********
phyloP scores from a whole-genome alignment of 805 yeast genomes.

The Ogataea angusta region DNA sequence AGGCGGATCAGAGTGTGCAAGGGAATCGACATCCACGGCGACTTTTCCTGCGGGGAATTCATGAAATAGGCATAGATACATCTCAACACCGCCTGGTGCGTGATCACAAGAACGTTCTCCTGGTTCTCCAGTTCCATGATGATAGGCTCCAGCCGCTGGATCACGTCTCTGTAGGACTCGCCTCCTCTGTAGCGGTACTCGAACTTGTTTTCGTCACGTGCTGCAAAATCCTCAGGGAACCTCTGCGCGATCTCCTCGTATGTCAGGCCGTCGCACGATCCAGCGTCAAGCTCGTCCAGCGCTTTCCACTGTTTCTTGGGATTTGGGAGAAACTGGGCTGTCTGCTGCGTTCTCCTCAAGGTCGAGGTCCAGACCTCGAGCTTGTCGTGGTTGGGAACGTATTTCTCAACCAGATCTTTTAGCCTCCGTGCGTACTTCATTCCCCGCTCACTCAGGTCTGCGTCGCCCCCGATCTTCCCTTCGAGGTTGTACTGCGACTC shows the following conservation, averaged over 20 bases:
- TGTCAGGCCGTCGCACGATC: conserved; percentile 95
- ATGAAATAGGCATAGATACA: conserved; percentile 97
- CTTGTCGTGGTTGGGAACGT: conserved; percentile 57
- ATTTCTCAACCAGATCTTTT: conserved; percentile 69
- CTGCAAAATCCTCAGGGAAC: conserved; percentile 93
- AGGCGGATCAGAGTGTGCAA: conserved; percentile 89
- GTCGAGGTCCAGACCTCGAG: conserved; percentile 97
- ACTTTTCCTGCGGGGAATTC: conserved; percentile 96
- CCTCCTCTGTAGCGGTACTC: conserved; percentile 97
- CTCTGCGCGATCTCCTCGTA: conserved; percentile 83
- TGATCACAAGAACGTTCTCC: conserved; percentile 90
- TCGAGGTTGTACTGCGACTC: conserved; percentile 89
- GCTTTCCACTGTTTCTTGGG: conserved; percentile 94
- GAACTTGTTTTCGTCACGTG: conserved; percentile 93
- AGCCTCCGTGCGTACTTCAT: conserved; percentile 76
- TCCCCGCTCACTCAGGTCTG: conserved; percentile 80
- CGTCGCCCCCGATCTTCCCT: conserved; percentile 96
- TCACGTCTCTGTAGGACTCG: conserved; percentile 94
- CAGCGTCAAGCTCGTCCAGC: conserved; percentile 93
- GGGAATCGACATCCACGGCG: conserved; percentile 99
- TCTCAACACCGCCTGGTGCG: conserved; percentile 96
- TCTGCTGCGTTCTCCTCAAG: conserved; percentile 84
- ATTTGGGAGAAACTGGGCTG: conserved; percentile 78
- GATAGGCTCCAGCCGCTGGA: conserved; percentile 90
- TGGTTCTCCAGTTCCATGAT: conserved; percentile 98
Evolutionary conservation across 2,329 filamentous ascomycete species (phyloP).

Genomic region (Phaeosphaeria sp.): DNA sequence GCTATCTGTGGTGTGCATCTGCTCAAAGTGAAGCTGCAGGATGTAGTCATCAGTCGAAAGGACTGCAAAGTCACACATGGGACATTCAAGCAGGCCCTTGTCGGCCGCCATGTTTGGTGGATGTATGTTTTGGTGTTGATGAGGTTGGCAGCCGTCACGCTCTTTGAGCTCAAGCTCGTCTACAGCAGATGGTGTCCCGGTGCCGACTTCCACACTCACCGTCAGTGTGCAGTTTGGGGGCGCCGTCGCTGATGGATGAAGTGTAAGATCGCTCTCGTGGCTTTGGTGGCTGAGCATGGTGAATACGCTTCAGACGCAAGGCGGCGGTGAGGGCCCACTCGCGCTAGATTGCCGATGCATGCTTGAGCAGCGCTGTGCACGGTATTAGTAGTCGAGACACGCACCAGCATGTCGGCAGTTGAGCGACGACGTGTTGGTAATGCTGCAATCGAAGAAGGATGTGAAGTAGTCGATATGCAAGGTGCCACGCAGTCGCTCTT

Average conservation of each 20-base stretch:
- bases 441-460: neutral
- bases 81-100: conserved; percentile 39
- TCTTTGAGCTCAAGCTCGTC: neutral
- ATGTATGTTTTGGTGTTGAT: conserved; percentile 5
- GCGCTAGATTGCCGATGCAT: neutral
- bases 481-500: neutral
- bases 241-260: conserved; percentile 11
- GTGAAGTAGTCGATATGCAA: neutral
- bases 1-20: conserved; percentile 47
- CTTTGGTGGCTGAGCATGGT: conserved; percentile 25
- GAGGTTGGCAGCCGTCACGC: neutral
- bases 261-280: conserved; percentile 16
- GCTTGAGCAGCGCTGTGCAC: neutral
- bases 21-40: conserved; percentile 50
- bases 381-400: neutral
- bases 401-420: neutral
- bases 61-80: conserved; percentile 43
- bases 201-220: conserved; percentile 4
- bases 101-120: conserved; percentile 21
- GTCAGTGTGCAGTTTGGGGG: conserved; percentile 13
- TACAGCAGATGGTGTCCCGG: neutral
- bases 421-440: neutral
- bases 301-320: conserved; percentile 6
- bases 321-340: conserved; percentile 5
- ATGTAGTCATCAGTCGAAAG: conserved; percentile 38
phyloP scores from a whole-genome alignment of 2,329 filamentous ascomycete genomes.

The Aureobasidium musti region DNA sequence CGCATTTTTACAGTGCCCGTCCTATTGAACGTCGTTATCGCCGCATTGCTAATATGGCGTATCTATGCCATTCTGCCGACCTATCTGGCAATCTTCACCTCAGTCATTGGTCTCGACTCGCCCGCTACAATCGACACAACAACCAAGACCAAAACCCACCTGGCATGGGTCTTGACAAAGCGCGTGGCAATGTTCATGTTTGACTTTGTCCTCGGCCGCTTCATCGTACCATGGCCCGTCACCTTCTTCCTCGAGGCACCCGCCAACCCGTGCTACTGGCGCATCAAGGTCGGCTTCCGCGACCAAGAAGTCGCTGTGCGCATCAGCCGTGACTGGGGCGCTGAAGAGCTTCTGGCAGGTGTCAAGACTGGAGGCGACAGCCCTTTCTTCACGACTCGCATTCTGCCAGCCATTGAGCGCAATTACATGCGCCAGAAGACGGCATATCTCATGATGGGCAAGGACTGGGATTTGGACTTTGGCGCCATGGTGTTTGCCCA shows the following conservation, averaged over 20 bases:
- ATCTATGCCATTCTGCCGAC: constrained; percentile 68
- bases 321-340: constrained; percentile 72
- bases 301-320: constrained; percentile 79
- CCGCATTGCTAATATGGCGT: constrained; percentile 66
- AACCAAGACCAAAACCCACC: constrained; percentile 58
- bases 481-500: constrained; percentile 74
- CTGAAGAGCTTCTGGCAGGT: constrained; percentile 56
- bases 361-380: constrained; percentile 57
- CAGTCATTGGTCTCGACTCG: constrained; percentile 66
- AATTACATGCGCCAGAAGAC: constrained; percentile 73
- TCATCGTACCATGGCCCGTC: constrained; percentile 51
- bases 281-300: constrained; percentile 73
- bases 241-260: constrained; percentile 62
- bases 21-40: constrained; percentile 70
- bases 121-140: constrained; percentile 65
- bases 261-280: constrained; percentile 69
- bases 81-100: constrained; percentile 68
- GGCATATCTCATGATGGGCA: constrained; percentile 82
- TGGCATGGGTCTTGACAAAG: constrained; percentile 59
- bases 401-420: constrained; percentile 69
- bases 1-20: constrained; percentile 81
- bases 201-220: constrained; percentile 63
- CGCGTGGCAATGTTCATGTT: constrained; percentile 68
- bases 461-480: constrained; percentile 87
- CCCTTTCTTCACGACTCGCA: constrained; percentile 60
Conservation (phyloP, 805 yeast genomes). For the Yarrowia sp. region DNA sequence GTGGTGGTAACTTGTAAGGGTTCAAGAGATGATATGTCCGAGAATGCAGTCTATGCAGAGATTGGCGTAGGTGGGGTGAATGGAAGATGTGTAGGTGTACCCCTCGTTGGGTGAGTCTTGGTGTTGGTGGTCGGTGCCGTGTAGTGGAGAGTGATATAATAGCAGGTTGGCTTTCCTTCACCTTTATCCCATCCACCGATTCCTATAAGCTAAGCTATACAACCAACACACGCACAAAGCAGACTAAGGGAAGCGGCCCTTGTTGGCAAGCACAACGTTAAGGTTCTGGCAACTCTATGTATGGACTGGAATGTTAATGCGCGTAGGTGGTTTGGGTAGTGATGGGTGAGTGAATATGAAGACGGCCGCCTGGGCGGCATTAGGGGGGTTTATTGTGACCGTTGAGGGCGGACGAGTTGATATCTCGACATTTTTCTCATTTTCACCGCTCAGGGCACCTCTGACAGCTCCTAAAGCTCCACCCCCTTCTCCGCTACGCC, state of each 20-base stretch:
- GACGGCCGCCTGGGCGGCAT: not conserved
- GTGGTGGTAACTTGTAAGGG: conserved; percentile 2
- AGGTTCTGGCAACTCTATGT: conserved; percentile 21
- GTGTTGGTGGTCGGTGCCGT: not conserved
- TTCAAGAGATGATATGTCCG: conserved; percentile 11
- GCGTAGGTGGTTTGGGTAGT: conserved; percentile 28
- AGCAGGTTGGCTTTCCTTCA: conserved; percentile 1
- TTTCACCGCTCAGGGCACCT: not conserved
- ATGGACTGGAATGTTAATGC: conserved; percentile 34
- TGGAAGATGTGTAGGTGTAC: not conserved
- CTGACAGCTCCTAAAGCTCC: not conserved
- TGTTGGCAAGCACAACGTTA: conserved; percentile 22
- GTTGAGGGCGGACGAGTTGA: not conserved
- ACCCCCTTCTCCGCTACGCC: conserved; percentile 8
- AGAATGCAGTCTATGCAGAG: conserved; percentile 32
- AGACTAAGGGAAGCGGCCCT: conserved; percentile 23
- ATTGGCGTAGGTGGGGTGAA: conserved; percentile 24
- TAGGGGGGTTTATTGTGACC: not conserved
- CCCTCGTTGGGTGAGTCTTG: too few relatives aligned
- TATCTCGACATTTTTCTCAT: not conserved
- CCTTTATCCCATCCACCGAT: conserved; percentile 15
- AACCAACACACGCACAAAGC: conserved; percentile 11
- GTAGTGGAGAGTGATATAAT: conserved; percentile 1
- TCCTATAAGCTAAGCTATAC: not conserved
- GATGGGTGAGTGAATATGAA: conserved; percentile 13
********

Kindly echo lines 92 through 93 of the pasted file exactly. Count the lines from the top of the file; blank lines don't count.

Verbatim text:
- ATGGACTGGAATGTTAATGC: conserved; percentile 34
- TGGAAGATGTGTAGGTGTAC: not conserved